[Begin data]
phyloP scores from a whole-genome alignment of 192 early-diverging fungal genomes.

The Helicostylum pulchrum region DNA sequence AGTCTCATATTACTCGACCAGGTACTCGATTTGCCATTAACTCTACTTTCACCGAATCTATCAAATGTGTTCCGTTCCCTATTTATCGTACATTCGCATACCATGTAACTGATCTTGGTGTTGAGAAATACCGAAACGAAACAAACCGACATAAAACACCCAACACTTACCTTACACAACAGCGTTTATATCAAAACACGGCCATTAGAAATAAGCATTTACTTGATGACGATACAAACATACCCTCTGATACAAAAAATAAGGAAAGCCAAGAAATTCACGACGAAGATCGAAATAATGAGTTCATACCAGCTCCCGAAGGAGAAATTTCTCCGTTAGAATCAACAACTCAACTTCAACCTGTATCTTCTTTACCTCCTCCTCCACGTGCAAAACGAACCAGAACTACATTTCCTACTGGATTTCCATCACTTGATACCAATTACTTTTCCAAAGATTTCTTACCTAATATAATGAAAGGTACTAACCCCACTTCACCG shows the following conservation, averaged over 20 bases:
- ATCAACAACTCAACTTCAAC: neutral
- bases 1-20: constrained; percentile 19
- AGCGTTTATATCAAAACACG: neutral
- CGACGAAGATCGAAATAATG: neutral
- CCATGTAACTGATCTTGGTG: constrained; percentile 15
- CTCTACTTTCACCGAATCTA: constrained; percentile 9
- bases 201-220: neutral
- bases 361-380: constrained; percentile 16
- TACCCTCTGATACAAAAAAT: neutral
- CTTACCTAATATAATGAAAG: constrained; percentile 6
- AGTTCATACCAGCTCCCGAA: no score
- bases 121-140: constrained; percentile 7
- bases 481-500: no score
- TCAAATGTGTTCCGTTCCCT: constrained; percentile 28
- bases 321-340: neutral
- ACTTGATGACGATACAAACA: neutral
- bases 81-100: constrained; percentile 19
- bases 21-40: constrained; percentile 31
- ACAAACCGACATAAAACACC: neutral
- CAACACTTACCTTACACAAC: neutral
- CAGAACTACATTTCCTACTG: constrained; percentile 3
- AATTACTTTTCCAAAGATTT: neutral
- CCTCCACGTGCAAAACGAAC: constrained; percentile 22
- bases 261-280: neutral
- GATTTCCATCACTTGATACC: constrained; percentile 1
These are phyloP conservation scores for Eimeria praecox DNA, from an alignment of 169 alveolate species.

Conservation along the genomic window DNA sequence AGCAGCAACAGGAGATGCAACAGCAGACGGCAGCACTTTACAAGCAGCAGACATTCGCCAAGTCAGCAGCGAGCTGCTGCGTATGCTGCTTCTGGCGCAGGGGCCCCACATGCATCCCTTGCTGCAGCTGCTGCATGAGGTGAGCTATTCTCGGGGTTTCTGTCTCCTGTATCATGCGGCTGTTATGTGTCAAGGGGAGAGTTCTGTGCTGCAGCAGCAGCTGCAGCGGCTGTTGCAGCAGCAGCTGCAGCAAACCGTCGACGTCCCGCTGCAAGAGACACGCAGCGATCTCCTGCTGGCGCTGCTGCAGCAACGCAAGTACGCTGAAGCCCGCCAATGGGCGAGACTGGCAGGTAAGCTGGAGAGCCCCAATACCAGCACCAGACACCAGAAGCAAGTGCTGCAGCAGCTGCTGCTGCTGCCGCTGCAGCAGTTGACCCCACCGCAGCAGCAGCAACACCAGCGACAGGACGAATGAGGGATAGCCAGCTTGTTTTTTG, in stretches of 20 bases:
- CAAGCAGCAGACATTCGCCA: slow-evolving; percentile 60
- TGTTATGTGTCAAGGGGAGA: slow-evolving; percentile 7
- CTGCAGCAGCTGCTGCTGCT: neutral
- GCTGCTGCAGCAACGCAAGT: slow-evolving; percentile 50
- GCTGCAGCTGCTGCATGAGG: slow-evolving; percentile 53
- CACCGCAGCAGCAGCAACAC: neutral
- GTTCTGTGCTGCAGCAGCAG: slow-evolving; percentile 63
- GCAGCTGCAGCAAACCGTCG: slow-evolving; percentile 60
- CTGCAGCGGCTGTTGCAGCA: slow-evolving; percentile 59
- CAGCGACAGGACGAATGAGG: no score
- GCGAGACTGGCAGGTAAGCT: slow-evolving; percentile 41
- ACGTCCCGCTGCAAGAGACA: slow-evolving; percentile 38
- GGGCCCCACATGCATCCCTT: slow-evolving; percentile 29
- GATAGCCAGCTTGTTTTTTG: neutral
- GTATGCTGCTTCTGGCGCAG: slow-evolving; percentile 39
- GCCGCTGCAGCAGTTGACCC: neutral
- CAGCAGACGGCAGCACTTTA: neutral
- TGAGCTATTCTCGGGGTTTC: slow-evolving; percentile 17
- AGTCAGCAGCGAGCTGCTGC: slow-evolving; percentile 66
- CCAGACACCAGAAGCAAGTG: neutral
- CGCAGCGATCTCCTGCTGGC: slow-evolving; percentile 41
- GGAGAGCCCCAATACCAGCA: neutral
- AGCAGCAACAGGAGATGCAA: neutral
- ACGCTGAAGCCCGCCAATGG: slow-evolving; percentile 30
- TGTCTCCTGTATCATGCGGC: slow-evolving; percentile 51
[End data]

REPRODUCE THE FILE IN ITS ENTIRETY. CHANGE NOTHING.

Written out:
phyloP scores from a whole-genome alignment of 192 early-diverging fungal genomes.

The Helicostylum pulchrum region DNA sequence AGTCTCATATTACTCGACCAGGTACTCGATTTGCCATTAACTCTACTTTCACCGAATCTATCAAATGTGTTCCGTTCCCTATTTATCGTACATTCGCATACCATGTAACTGATCTTGGTGTTGAGAAATACCGAAACGAAACAAACCGACATAAAACACCCAACACTTACCTTACACAACAGCGTTTATATCAAAACACGGCCATTAGAAATAAGCATTTACTTGATGACGATACAAACATACCCTCTGATACAAAAAATAAGGAAAGCCAAGAAATTCACGACGAAGATCGAAATAATGAGTTCATACCAGCTCCCGAAGGAGAAATTTCTCCGTTAGAATCAACAACTCAACTTCAACCTGTATCTTCTTTACCTCCTCCTCCACGTGCAAAACGAACCAGAACTACATTTCCTACTGGATTTCCATCACTTGATACCAATTACTTTTCCAAAGATTTCTTACCTAATATAATGAAAGGTACTAACCCCACTTCACCG shows the following conservation, averaged over 20 bases:
- ATCAACAACTCAACTTCAAC: neutral
- bases 1-20: constrained; percentile 19
- AGCGTTTATATCAAAACACG: neutral
- CGACGAAGATCGAAATAATG: neutral
- CCATGTAACTGATCTTGGTG: constrained; percentile 15
- CTCTACTTTCACCGAATCTA: constrained; percentile 9
- bases 201-220: neutral
- bases 361-380: constrained; percentile 16
- TACCCTCTGATACAAAAAAT: neutral
- CTTACCTAATATAATGAAAG: constrained; percentile 6
- AGTTCATACCAGCTCCCGAA: no score
- bases 121-140: constrained; percentile 7
- bases 481-500: no score
- TCAAATGTGTTCCGTTCCCT: constrained; percentile 28
- bases 321-340: neutral
- ACTTGATGACGATACAAACA: neutral
- bases 81-100: constrained; percentile 19
- bases 21-40: constrained; percentile 31
- ACAAACCGACATAAAACACC: neutral
- CAACACTTACCTTACACAAC: neutral
- CAGAACTACATTTCCTACTG: constrained; percentile 3
- AATTACTTTTCCAAAGATTT: neutral
- CCTCCACGTGCAAAACGAAC: constrained; percentile 22
- bases 261-280: neutral
- GATTTCCATCACTTGATACC: constrained; percentile 1
These are phyloP conservation scores for Eimeria praecox DNA, from an alignment of 169 alveolate species.

Conservation along the genomic window DNA sequence AGCAGCAACAGGAGATGCAACAGCAGACGGCAGCACTTTACAAGCAGCAGACATTCGCCAAGTCAGCAGCGAGCTGCTGCGTATGCTGCTTCTGGCGCAGGGGCCCCACATGCATCCCTTGCTGCAGCTGCTGCATGAGGTGAGCTATTCTCGGGGTTTCTGTCTCCTGTATCATGCGGCTGTTATGTGTCAAGGGGAGAGTTCTGTGCTGCAGCAGCAGCTGCAGCGGCTGTTGCAGCAGCAGCTGCAGCAAACCGTCGACGTCCCGCTGCAAGAGACACGCAGCGATCTCCTGCTGGCGCTGCTGCAGCAACGCAAGTACGCTGAAGCCCGCCAATGGGCGAGACTGGCAGGTAAGCTGGAGAGCCCCAATACCAGCACCAGACACCAGAAGCAAGTGCTGCAGCAGCTGCTGCTGCTGCCGCTGCAGCAGTTGACCCCACCGCAGCAGCAGCAACACCAGCGACAGGACGAATGAGGGATAGCCAGCTTGTTTTTTG, in stretches of 20 bases:
- CAAGCAGCAGACATTCGCCA: slow-evolving; percentile 60
- TGTTATGTGTCAAGGGGAGA: slow-evolving; percentile 7
- CTGCAGCAGCTGCTGCTGCT: neutral
- GCTGCTGCAGCAACGCAAGT: slow-evolving; percentile 50
- GCTGCAGCTGCTGCATGAGG: slow-evolving; percentile 53
- CACCGCAGCAGCAGCAACAC: neutral
- GTTCTGTGCTGCAGCAGCAG: slow-evolving; percentile 63
- GCAGCTGCAGCAAACCGTCG: slow-evolving; percentile 60
- CTGCAGCGGCTGTTGCAGCA: slow-evolving; percentile 59
- CAGCGACAGGACGAATGAGG: no score
- GCGAGACTGGCAGGTAAGCT: slow-evolving; percentile 41
- ACGTCCCGCTGCAAGAGACA: slow-evolving; percentile 38
- GGGCCCCACATGCATCCCTT: slow-evolving; percentile 29
- GATAGCCAGCTTGTTTTTTG: neutral
- GTATGCTGCTTCTGGCGCAG: slow-evolving; percentile 39
- GCCGCTGCAGCAGTTGACCC: neutral
- CAGCAGACGGCAGCACTTTA: neutral
- TGAGCTATTCTCGGGGTTTC: slow-evolving; percentile 17
- AGTCAGCAGCGAGCTGCTGC: slow-evolving; percentile 66
- CCAGACACCAGAAGCAAGTG: neutral
- CGCAGCGATCTCCTGCTGGC: slow-evolving; percentile 41
- GGAGAGCCCCAATACCAGCA: neutral
- AGCAGCAACAGGAGATGCAA: neutral
- ACGCTGAAGCCCGCCAATGG: slow-evolving; percentile 30
- TGTCTCCTGTATCATGCGGC: slow-evolving; percentile 51